A Closer Look at the Germs That Call London Underground Home

By Gary Cutlack on at

We have another one of those London Underground map reworking stories today, with this one assembled to show the tube lines that feature the highest concentrations of bacteria.

Assembled by internet medical adviser Dr Edd, the Mind the Germs map charts the lab results of bacteria swabs taken from 60 surfaces inside the 10 busiest lines on the network. The results will astound you, or may at least have you pulling your jumper over your hand when pressing a door open button that's previously been mashed by thousands of unclean plague bearers.

To understand the data and have it terrify you, there's a measurement to know about. The results are charted in CFU/10 sq cm, with the CFU bit standing for colony-forming unit – a standard used to count active cells within a sample that can live and grow and therefore stand a chance of infecting people. Hence this chart of shame:

tube-bacteria

Dr Ed explains that a concentration of 1,647 CFU/10 sq cm makes the Northern Line the winner at having bacteria and therefore the loser at being a clean place for humans to be transported around in, with the north/south artery containing an amazing 91.5 times more germs than the equivalent hand rails and posts of the Hammersmith & City line.

The actual stations checked tell a different story. Stratford, on the Jubilee, Central and DLR lines, came out as the most disease-ridden spot by far, despite only being the seventh busiest station in the city. The cleanest one was Canary Wharf, a glass and concrete underground chamber where clearly nothing can exist.

So what can you do to adjust your standing/leaning/touching strategy to ensure you make it through a commute uninfected? The germ doctors suggest you might want to practise your balancing skills by not holding onto the handrails, as these, in particular the dirtiest ones at Bank & Monument and Oxford Circus stations, are where germs congregate, due to being endlessly touched by horrible other people who probably did a poo right before leaving home.

Stratford loses again outside of the trains, managing to have the dirtiest ticket machine touchscreens and barriers; another great advertisement for going contactless when travelling in the city. The Central line had the dirtiest seats, so pretend to be a gentleman and avoid those, with the Northern line featuring the most diseased vertical hand poles. So maybe just lean against those. If you're stopping other people from holding them it's actually for their own good.

surfaces

That makes it pretty clear that it's not all a bit of scaremongering. How on earth can a ticket machine have ten times the number of germs on it as a toilet seat? Probably because the machine doesn't get bleached down by mum once a week and our hands are actually dirtier than our bottoms.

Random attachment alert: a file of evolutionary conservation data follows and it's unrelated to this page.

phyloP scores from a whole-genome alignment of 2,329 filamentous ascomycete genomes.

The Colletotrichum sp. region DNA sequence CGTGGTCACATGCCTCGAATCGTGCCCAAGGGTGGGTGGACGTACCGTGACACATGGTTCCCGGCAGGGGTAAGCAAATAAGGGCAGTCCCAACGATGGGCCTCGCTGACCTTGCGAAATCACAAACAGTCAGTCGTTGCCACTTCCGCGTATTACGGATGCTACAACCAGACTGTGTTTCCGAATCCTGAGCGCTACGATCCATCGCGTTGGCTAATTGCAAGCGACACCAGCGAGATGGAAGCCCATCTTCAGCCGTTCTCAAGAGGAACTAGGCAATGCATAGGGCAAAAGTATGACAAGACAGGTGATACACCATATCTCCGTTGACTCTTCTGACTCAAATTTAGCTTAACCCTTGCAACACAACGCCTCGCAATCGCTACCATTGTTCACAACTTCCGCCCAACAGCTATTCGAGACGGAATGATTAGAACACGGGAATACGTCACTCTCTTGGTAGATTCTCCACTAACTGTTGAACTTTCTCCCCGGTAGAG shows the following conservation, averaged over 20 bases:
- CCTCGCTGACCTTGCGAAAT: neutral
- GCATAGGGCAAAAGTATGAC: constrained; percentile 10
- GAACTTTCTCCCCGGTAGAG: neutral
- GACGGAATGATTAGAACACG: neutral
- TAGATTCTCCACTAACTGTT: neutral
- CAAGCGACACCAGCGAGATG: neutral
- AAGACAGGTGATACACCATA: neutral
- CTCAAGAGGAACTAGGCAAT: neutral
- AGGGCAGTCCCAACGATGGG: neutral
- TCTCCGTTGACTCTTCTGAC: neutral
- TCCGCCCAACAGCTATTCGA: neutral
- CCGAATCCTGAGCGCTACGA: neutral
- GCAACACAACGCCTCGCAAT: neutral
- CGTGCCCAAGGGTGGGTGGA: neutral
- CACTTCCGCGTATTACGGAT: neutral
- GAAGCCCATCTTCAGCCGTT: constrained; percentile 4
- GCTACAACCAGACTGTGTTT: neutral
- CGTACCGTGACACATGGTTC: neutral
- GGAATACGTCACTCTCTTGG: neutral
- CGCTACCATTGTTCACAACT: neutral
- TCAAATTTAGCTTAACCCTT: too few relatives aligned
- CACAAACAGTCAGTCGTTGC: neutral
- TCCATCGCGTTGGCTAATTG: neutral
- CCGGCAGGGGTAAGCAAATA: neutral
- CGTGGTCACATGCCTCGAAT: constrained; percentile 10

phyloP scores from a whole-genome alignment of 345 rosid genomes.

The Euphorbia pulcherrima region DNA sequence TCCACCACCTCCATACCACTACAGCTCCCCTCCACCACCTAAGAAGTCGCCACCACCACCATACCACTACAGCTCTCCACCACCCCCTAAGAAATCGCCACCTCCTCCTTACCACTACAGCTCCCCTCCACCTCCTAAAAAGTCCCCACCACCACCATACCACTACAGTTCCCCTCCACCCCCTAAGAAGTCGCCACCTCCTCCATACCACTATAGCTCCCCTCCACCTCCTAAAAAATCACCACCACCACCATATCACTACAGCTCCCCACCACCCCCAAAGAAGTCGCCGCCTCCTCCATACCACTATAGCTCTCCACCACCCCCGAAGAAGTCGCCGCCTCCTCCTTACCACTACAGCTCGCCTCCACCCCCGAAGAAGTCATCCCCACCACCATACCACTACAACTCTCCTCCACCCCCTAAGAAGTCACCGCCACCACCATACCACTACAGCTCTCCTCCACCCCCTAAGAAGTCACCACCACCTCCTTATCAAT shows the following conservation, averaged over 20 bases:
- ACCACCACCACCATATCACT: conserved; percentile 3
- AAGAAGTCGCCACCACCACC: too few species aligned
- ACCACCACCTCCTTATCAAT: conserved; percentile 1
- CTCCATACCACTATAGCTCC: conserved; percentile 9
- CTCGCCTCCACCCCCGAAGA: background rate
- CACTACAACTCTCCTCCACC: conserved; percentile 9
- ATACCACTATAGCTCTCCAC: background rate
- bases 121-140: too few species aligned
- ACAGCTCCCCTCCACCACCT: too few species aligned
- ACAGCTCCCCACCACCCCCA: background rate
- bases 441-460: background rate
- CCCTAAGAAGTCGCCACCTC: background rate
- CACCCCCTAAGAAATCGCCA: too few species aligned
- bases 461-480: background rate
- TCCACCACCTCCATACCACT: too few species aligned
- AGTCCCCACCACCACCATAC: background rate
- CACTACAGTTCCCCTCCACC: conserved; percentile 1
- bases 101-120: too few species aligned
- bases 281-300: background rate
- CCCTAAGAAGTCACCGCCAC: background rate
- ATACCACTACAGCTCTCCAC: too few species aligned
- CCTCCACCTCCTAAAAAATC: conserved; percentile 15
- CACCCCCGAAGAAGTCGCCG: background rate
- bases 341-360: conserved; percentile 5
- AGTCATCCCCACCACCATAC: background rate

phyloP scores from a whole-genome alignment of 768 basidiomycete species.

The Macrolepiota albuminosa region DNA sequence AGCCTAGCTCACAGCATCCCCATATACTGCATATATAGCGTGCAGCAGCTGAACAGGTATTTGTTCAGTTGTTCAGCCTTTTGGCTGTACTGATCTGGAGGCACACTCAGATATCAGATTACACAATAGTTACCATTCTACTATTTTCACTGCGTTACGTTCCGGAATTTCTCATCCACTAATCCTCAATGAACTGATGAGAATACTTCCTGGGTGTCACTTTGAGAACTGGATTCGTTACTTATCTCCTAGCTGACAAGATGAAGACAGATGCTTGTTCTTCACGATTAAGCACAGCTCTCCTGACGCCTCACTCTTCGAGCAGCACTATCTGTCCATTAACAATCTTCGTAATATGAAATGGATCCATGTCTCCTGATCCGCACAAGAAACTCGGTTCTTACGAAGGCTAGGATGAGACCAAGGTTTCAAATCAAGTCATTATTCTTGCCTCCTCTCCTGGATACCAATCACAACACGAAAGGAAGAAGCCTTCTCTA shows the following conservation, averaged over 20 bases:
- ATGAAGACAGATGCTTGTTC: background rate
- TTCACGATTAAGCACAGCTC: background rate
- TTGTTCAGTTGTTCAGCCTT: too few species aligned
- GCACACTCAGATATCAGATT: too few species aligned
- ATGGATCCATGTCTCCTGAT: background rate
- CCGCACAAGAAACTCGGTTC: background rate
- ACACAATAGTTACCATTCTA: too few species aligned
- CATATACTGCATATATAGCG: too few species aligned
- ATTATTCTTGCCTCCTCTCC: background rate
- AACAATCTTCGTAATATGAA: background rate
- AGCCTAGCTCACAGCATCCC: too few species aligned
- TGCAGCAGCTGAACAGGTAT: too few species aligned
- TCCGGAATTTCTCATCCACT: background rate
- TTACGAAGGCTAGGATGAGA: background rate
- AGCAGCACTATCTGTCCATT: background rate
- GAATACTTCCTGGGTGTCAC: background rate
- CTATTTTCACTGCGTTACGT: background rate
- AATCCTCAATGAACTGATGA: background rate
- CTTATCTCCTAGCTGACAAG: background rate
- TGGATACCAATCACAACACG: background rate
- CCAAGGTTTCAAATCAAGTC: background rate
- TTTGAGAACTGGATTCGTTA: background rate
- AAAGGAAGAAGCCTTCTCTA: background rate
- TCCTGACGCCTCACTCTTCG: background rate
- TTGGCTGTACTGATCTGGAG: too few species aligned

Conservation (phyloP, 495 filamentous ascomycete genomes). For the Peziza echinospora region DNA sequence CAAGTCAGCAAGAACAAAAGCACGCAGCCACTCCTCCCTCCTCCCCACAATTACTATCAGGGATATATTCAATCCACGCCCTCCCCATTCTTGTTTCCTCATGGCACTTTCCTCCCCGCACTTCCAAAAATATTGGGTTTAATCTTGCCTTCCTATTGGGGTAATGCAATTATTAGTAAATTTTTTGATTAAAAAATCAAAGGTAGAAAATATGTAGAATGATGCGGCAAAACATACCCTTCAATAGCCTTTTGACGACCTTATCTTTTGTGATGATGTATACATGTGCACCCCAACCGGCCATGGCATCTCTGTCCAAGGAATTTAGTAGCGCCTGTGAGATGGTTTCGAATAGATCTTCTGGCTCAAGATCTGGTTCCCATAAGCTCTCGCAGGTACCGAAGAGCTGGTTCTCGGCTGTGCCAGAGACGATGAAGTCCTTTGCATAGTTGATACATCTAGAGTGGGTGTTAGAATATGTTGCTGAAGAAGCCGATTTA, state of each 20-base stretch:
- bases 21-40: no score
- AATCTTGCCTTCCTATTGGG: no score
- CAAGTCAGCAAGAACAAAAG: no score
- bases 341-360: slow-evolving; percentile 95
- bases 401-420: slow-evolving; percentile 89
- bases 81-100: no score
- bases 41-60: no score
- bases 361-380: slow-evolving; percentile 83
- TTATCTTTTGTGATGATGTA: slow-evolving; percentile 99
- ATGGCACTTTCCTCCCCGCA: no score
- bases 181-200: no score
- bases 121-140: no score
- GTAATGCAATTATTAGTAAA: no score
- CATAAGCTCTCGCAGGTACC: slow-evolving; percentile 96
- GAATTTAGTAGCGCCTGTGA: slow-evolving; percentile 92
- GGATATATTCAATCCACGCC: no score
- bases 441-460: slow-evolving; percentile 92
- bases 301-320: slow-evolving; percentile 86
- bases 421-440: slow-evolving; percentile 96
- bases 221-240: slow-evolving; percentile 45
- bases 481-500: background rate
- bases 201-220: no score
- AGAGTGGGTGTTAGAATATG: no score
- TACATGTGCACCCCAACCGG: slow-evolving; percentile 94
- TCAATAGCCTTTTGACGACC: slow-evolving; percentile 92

The advice offered makes travelling by tube sound like some sort of modern death pit horror, suggesting: "During your Tube journey, try to avoid absentmindedly touching your hands to your face, cover your mouth and nose with a tissue if you cough or sneeze, save your snacks and meals for after the journey, and wash up as soon as possible once you arrive at your final destination."

The one bit of good news to come from the swabbing of London's tunnels is that no coliforms or E. coli were detected, which is handy as the former tends to be found in human poo and spreads the worst diseases. So at least people seem to have got the message about washing their hands after going to the toilet.

And there's no need to worry too much about infections anyway. The London School of Hygiene and Tropical Medicine said that people who travel on public transport in the capital are actually marginally less likely to catch flu at least, with the school's infectious disease specialist Dr Adler saying in 2013 that: "In London where most people take public transport, the level of infection was no higher than elsewhere and in fact was slightly lower. Flu tends to be spread by direct contact and so it is probably children who are tending to drive the spread more than public transport."

So no need for the surgical mask, not unless you're heading off to a cosplay event as a sexy zombie nurse. Just remember that when in stations, as in life itself, it's best to keep your hands to yourself. [Dr Ed via Metro]


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